“Soul? What’s a soul, grandfather?” a young pigeon sitting beside me asks. I am stunned that he doesn’t know this word, doesn’t know what a soul is. What are these pigeons teaching their children? To live without a soul, without understanding what a soul is, is pointless. Do they not see this? To have a soul, to have freedom—these things cannot be bought or given as gifts; they are not to be had just through praying, either.
“Soul? What’s a soul, grandfather?” a young pigeon sitting beside me asks. I am stunned that he doesn’t know this word.
Freedom of the soul, I feel, was crucial for these pitiful pigeons. Without it, life is meaningless, and yet they seem never even to have heard of the word.
The old pigeon touches the head of his grandchild, saying: “I don’t know either what a soul is. I once heard the word from my own grandfather, who heard the world from his great-grandfather. And he perhaps heard of it from his great-great-grandfather. My own grandfather sometimes said: ‘We pigeons lost our souls a long time ago,’ and perhaps this is the soul that this wild pigeon mentions now—and today we possess not even a shadow of such a thing.”
The old pigeon turns to face me and asks, “Tell me, child, do you know what a soul is?”
The pigeons’ debate
I freeze, realizing that I cannot begin to answer the very question my words have prompted. Finally I reply, “I cannot. But my mother tells me I possess my father’s daring and adventurous spirit…Once it matures, I will certainly know and understand what a soul is.”
The old pigeon replies, “That must be your father’s spirit in you now. It’s not only our fathers’ generations we have lost, but the soul of the entire pigeon community has already disappeared. My mother and her family never mentioned the soul to us, either, nor have I used the word with my own children. So perhaps we have already entered an era without souls. How lovely it would be, to return to that earlier time.” The old pigeon smiles, and falls into a pleasant reverie.
“Without your souls,” I tell him, “generations of pigeons will be enslaved by human beings—who can make a meal of you at any time. Even if they set you free, you will not leave your family and your rations of food behind. You do not want to throw away your resting place, and a small amount of pigeon food. Yet you let your descendants became the slaves of mankind. You will need a leader, but first you must free your soul—and understand what a soul is. Why don’t you come with me and we can try to ask my mother?”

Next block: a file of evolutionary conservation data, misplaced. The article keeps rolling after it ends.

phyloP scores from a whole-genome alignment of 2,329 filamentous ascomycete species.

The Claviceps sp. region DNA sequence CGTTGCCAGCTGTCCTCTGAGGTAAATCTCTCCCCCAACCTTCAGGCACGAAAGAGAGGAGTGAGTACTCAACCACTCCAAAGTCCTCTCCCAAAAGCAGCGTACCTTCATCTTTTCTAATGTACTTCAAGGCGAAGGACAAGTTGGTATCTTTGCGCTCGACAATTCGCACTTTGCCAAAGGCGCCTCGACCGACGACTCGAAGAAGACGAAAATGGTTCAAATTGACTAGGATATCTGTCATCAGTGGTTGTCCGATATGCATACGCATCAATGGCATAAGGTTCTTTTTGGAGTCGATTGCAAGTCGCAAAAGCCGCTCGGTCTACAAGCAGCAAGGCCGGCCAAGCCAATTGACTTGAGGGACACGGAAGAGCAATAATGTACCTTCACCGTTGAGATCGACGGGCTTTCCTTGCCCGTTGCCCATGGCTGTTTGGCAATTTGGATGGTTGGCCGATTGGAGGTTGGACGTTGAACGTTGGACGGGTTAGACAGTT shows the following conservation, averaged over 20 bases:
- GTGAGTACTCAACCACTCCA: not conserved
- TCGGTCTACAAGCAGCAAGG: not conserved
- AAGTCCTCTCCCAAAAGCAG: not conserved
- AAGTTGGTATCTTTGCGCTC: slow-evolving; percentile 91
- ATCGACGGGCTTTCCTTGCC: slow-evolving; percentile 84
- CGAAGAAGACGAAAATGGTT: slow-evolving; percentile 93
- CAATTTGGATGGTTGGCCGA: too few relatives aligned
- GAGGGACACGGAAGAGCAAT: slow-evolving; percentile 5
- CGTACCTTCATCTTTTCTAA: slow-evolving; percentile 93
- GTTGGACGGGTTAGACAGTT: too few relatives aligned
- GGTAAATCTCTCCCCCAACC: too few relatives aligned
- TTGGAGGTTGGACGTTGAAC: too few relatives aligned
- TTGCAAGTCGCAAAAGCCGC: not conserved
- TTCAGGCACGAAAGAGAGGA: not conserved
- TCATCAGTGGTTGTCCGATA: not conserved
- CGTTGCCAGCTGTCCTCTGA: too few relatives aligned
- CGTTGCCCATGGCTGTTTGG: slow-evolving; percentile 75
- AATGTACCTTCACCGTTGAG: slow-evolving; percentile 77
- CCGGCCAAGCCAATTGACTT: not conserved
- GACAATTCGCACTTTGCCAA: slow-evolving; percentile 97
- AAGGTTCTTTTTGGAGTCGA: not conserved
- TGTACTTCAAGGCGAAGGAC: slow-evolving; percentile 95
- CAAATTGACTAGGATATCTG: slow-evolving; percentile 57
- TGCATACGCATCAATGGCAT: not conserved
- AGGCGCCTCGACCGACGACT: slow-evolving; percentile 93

“I already have one foot in the grave,” he tells me, “and my pigeon cage is safe.
I cannot tell now whether it’s the old pigeon or myself I want to educate about the soul. Perhaps it is both.
“I already have one foot in the grave,” he tells me, “and my pigeon cage is safe. Where shall I look to understand the soul? I wouldn’t recognize a soul if I saw one, and I wouldn’t know where to look for it. And how will it help me if I find mine? Here our lives are peaceful. Nothing happens, and our lives are tranquil. How can I ask others to give up such a life to find something whose value we cannot see?”
I contemplate the old pigeon’s words—which sound wise at first but, on reflection, are entirely wrong. Suddenly I feel ashamed, embarrassed, to find myself holding such a philosophical discussion with these pigeons, these soulless birds. I decide to go and find my mother.
Strange words replace mother’s milk
At this point, a group of pigeons descends to the branch beside us. I hear them speaking among themselves, but I cannot understand their words. Perhaps they are using their own mother tongue. We also have some such foreigners occasionally flying to our place. Are they foreign vistors? Friends or relatives of the old pigeon? I cannot tell. Nor can I tell whether they wish to include me in their discussion.
“How are you, my child,” the old pigeon asks, pecking at the feathers of a smaller pigeon.
“Not good. I’m hungry,” the smaller pigeon replies. “Why doesn’t my mother feed me any more?” The small pigeon talks on about pigeon food—I think I hear the word corn or millet, or hemp. They use many different names for pigeon food that I don’t know. These tamed pigeons are very strange—so many of their words I don’t recognize.
These tamed pigeons are very strange—so many of their words I don’t recognize.
“Your mother is trying to save all the nourishment for the siblings you will have soon,” the old pigeon replies. “You have to wait for the humans to come and feed us.”
“I cannot wait—I should fly out to the desert and look for myself,” the young bird replies.
“Please listen to me, my good little boy. It is too dangerous—if you go there, someone will catch you and eat you. Please don’t go.” The small pigeon tries to calm its expression. These pigeons all seem to listen to this elder of the group.
Acceptance of a caged life
These pigeons are living among humans who would catch them and eat them, but how they can do this I don’t understand. Have I misunderstood the word “eat”? Maybe it means the same thing as “care for” in their dialect. If this is a borrowed word, maybe I misinterpreted it. And yet this is an important word—every pigeon must know it. My mother tells me to be careful—”don’t let the humans catch you and eat you.” If these pigeons fear being caught and eaten, how can they possibly have lived among humans? Perhaps they have even forgotten that they have wings, and perhaps they wouldn’t want to leave the pigeon cage to which they have grown so accustomed.